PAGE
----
Conjunction words, which are also known as connecting words, are one of the most important elements of a language. As the name implies, conjunctions help us to bridge two or more clauses, expressions, or phrases into one sentence. You can extend a sentence as much as you want by using conjunctions. If you aim to speak like a native, then start adding them to create a fuller type of meaning.
Let's check this example in English, and then we'll see examples about Thai conjunctions.
Two connecting words (and, but) are used to link three different clauses. You can decide which side sounds more fluent. Could that also be the case with the Thai language? Honestly, learning Thai conjunctions is easy but there are particular things you need to train yourself with. For instance, the functions of these conjunctions may differ and some of these words can even be used interchangeably to give a different meaning.
So now, you may feel that you have the hang of speaking Thai and saying some short phrases. These are usually shorter, simpler sentences that cover one topic. They may also be short replies to a question. But what do you do when you want to start developing deeper, more detailed sentences? That is where the conjunction words come in. Using these will help you get more information across rather than it being split into smaller parts. There are many examples of conjunctions and so today we will be covering a few to give you more variety.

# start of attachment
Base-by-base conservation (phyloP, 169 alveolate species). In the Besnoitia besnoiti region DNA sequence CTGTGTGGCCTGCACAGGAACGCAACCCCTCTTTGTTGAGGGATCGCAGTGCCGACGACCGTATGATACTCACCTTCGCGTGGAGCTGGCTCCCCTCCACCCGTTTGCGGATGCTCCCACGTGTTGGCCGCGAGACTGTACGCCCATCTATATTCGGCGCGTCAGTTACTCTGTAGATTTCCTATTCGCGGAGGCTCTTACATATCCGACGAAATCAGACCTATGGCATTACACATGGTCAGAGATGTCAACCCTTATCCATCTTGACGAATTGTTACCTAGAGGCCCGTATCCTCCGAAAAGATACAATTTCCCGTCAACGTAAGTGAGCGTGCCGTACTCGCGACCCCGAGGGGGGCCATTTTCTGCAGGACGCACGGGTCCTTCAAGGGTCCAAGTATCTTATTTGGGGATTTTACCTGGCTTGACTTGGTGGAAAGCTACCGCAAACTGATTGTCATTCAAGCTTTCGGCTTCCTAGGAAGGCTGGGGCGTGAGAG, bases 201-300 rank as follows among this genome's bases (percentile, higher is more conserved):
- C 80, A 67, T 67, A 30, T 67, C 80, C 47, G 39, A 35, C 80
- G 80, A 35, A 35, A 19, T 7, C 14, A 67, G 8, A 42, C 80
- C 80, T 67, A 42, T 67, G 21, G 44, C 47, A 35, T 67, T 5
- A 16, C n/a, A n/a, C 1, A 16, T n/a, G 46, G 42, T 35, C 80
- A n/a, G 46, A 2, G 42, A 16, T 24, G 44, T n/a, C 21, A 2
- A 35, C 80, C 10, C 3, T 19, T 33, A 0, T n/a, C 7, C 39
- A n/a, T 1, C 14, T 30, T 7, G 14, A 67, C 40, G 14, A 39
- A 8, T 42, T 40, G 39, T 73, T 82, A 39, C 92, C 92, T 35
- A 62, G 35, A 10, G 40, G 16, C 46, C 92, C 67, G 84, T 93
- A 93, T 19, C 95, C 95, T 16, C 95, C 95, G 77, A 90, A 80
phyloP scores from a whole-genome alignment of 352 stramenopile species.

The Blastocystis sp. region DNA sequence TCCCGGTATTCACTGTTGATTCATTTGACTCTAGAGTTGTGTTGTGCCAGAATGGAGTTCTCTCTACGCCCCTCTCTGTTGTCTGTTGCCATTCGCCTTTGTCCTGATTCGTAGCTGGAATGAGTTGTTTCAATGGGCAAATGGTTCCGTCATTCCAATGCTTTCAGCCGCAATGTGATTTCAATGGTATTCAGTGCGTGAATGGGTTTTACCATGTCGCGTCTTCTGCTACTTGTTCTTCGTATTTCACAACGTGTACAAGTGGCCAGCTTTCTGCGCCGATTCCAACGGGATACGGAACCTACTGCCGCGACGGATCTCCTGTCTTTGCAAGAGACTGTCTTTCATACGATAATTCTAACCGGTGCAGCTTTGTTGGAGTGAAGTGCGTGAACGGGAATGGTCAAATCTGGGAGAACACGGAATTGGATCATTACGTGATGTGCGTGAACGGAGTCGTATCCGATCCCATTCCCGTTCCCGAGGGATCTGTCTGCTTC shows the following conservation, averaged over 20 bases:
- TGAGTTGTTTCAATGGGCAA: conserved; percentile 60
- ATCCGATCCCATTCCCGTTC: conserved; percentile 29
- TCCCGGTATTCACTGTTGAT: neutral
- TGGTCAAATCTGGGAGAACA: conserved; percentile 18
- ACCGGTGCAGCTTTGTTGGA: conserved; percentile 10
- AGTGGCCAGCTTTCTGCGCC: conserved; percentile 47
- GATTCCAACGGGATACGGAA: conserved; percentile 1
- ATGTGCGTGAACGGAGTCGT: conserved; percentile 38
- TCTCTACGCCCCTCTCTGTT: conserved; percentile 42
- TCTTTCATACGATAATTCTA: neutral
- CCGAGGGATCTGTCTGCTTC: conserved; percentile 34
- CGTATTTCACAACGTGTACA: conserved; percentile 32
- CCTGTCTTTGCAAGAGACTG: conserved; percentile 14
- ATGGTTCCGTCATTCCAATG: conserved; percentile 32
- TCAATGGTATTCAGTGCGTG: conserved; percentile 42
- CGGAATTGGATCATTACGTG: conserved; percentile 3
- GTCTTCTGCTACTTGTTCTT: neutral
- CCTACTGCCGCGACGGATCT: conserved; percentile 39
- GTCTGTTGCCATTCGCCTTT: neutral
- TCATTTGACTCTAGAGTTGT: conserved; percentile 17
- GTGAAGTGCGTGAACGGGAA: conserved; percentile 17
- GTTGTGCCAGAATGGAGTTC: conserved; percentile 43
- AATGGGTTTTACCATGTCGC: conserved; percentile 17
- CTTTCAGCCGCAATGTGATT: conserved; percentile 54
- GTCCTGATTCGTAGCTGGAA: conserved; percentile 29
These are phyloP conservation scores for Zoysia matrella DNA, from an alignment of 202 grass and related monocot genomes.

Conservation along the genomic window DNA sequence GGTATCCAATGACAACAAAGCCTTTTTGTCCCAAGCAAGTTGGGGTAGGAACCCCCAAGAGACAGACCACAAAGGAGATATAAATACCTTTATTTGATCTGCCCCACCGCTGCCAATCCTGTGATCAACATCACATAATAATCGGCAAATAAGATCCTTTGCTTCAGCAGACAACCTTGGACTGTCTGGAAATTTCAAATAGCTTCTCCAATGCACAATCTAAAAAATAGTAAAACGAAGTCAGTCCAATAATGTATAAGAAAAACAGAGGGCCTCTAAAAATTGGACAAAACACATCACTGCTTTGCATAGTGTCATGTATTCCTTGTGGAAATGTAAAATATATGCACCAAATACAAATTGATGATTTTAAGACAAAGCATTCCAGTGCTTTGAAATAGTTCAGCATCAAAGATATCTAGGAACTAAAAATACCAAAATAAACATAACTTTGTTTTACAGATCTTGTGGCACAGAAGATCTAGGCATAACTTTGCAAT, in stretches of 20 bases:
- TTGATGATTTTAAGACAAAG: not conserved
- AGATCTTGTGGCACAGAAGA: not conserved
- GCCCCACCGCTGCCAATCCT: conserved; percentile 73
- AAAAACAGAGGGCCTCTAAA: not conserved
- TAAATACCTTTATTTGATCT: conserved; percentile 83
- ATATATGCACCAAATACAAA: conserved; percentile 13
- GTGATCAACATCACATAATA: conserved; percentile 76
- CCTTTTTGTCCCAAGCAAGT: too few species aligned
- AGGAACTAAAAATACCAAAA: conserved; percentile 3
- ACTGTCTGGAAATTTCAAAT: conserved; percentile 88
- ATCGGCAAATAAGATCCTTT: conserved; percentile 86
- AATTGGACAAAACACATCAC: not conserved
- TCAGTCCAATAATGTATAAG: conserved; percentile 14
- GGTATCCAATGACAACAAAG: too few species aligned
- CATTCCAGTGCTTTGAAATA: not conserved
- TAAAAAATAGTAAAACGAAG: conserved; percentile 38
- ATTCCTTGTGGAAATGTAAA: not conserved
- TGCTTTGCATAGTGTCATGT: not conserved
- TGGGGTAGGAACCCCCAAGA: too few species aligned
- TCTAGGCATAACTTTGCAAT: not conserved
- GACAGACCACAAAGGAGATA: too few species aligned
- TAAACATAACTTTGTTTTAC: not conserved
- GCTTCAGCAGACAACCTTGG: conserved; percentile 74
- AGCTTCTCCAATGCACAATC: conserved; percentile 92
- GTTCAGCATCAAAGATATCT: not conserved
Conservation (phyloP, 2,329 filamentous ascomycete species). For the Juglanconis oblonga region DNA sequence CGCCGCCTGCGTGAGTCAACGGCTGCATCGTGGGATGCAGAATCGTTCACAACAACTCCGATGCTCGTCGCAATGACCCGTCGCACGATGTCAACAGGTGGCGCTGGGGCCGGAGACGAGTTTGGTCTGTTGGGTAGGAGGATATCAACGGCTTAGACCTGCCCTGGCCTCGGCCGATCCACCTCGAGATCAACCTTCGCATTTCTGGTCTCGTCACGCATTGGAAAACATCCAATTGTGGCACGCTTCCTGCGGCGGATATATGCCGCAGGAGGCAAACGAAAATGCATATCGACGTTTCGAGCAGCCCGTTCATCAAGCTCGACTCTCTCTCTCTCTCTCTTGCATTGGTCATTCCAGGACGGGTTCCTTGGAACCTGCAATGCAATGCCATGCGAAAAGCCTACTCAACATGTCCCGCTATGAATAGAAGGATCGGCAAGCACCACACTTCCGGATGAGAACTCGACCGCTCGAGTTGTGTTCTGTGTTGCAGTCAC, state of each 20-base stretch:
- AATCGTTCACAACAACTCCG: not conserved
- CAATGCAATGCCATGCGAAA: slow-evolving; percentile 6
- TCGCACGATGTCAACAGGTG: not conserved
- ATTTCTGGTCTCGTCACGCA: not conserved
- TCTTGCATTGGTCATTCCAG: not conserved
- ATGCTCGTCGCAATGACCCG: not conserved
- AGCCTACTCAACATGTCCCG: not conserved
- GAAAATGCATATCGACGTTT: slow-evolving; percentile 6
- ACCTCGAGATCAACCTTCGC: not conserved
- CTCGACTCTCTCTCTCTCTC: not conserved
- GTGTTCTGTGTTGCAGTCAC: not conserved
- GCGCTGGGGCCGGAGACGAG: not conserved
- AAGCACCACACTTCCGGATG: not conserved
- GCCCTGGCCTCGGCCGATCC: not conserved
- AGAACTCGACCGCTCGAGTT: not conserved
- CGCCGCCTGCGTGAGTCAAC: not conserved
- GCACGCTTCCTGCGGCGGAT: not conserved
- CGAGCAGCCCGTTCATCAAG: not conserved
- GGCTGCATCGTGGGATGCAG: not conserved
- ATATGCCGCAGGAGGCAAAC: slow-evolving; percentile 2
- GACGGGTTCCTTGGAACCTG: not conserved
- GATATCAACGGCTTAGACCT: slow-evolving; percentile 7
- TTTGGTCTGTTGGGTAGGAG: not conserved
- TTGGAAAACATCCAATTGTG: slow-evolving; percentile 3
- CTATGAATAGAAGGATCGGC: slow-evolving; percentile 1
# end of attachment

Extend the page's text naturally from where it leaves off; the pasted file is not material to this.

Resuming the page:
As in every other language, using conjunctions in Thai makes your speech easier to understand due to the semelessness of the speaking pattern. Conjunction means คำสันธาน (kham sǎn-thaan) in Thai. Grammatically, there are four types of Thai conjunction words:
To connect sentences with similar meanings.
To express opposition.
To express alternative.
To express cause and result.
Sentence Pattern: noun+และ (láe)+noun / phrase+noun+และ (láe)+phrase
The Thai conjunction และ (láe) is used to link two or more sentences that have a similar meaning or have the same function to each other. กับ (gàp) means and as well. They can be used interchangeably.
Example: น้องสาวของฉันและฉันชอบแมว (N̂xng s̄āw k̄hxng c̄hạn læa c̄hạn chxb mæw)
English: My sister and I like cats.
Sentence Pattern: ทั้ง+noun+และ+noun
The Thai conjunction ทั้ง…และ (tháng…láe) is used to express two words with the same importance level.
Example: เธอชอบทั้งกาแฟและชา (Ṭher chxb thậng kāfæ læa chā)
English: She likes both coffee and tea.
Sentence Pattern: sentence of earlier action+แล้ว (láaeo)+ sentence of later action
The Thai conjunction แล้ว (láaeo) is used to express an order among sentences. It connects the previous sentence to the latter. You can use this Thai word to order two actions that happen one after another. พอ…แล้ว (phaaw…láaeo) also means after, but the only difference is you must put พอ (phaaw) in front of the action that happens first. They can be used interchangeably.
Example: กินข้าวแล้วค่อยกินยา (Gin khâao láaeo khâauy gin yaa)
English: Take the medicine after the meal.